Crime Fiction Sons and Brothers by Kim Hays
A surgeon in his seventies doesn’t come home from walking his dog along Bern’s river and is found drowned; it’s clear his death was no accident. As Swiss police detective Giuliana Linder and her assistant Renzo Donatelli investigate the dead man’s background and family, suspicion falls on his middle son, Markus. A photographer with a history of violence and substance abuse, Markus was always a disappointment to his father. During the year before his father’s death, Markus gets to know Jakob Amsler, a long-ago schoolmate of the surgeon’s in the village where they both lived as boys. From Jacob, Markus learns that his father’s life contained some ugly secrets. Now Giuliana and Renzo are circling in on those secrets, all the while dealing with their attraction to each other and their ambivalence about having an affair.
“Hays makes sure that the historical aspects of the story are as compelling as the murder mystery at its heart. . . .A smart Swiss procedural that keeps its mystery ticking.” — Kirkus Reviews
“The second outing of Linder and Donatelli is as crisp and skilled as the first, with our police duo digging beneath the beauty of Bern to the shadows beneath . . . .Brisk plot, depth of character, great setting—what’s not to love?” — Laurie R. King, Edgar Award-winning author of thirty novels, including the Mary Russell/Sherlock Holmes series
“Kim Hays balances winter-keen psychological insight with . . . the beauty of the most charming canton of Switzerland . . . .Giuliana Linder and Renzo Donatelli are compassionate, conflicted, and utterly compelling. SONS AND BROTHERS is a must-read.” — Julia Spencer-Fleming, New York Times and USA Today bestselling author
Kim Hays recently spent some time with The Big Thrill discussing her latest thriller, SONS AND BROTHERS.
Can you pinpoint a moment or incident that sparked the idea for this book?
In 2009, I saw an exhibit that described the lives of Swiss children who’d been taken away from their parents and contracted by the authorities to work for farmers far from their homes. I listened to excerpts from taped interviews with “contract children” placed out between 1920 and 1960s in which they described the neglect and mistreatment they’d experienced. I found the exhibit so moving and disturbing that I resolved to write something about it, and three years later I began writing SONS AND BROTHERS.
A novel is such a major undertaking; there’s the writing of it, of course, then you’re spending months and months revising, polishing, and then promoting it. How did you know this was the book you wanted to spend the next couple of years on?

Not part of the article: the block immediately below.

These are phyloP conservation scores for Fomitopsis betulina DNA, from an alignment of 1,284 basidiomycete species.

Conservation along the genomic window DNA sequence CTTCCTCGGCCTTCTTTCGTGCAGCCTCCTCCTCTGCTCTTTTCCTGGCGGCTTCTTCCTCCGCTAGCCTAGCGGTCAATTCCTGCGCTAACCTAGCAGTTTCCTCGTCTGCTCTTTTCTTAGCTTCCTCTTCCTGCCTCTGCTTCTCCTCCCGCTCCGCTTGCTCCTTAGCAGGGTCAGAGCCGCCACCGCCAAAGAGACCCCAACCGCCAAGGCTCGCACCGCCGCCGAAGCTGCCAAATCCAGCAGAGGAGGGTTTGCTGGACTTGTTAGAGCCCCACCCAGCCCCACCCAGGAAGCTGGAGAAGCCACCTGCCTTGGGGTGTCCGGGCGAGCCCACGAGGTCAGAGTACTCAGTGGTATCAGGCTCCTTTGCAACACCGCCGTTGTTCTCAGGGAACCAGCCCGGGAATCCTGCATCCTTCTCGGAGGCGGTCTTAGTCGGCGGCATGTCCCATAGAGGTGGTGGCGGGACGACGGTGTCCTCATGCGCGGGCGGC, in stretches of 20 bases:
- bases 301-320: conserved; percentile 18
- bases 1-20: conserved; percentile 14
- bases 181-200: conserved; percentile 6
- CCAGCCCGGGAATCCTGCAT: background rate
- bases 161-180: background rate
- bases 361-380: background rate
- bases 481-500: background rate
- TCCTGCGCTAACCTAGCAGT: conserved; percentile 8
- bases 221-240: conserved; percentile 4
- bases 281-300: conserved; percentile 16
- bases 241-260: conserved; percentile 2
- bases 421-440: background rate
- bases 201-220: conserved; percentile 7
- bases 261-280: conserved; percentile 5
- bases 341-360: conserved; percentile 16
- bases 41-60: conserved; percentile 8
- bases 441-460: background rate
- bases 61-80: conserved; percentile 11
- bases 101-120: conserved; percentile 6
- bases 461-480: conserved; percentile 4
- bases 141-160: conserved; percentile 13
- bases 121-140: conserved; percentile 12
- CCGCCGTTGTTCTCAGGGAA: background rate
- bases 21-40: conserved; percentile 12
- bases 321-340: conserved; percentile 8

Whenever I lost myself in the world of my novel, I felt like that was the place I wanted to be, exploring the lives and feelings of my characters. There were days when writing each word felt like a slog, but the majority of the time I was very happy in the SONS AND BROTHERS world.
When you first created your protagonist for this book, did you see an empty space in crime lit that you wanted to fill? What can you share about the inspiration for that character?
The protagonists of SONS AND BROTHERS, and of the other books in the Polizei Bern series, are a Swiss homicide detective in her late forties and her assistant, an Italian Swiss in his mid-thirties. Many crime novels feature police pairs who solve murders, including ones who start to fall in love with each other, as mine do, although they don’t often work in the capital of Switzerland! What I most wanted to portray with this pair was the way they combine their jobs with their home lives, and how hard they try to make time for their kids. I wanted my detectives to be not only cops but “normal” people with families as well.
In addition to a great read, what do you hope readers will take away from this story?
Entertainment is always my most important goal. Still, I hope this book will persuade at least some readers to think about how many different kinds of bullies there are in our lives and in the lives of people we know and how important it is to confront bullies and try to stop them from tormenting their victims.
What can you share about what you’re working on next?
The third book in the Polizei Bern series is on its way to being finished. In it, the hit-and-run death of a young lesbian is revealed to be a murder. Giuliana Linder turns to the victim’s Sri Lankan Tamil partner and her family for answers, while Renzo Donatelli buries himself in the victim’s work files, which are surprisingly hard to decipher. Both detectives discover that while the dead woman’s passion for truth-telling impressed many of those who knew her, it obviously threatened others.
Kim Hays is a dual Swiss/US citizen who lives in Bern with her Swiss husband. Before that, she lived in San Juan, Vancouver, and Stockholm, as well as the States. Hays has a BA in English history and literature from Harvard and a PhD in cultural sociology from UC-Berkeley. Since the age of seventeen she has worked at a wide variety of jobs, including factory forewoman and director of a small nonprofit, plus, in Switzerland, sociology lecturer and cross-cultural trainer. She began writing mysteries when her son left for college. PESTICIDE, featuring Swiss police detectives Giuliana Linder and Renzo Donatelli, is the first book in the Polizei Bern series. It was shortlisted for the 2020 Debut Dagger award by the Crime Writers’ Association and published by Seventh Street Books in April 2022. The second book in the series is SONS AND BROTHERS (April 2023).
To learn more about the author and her work, please visit her website.
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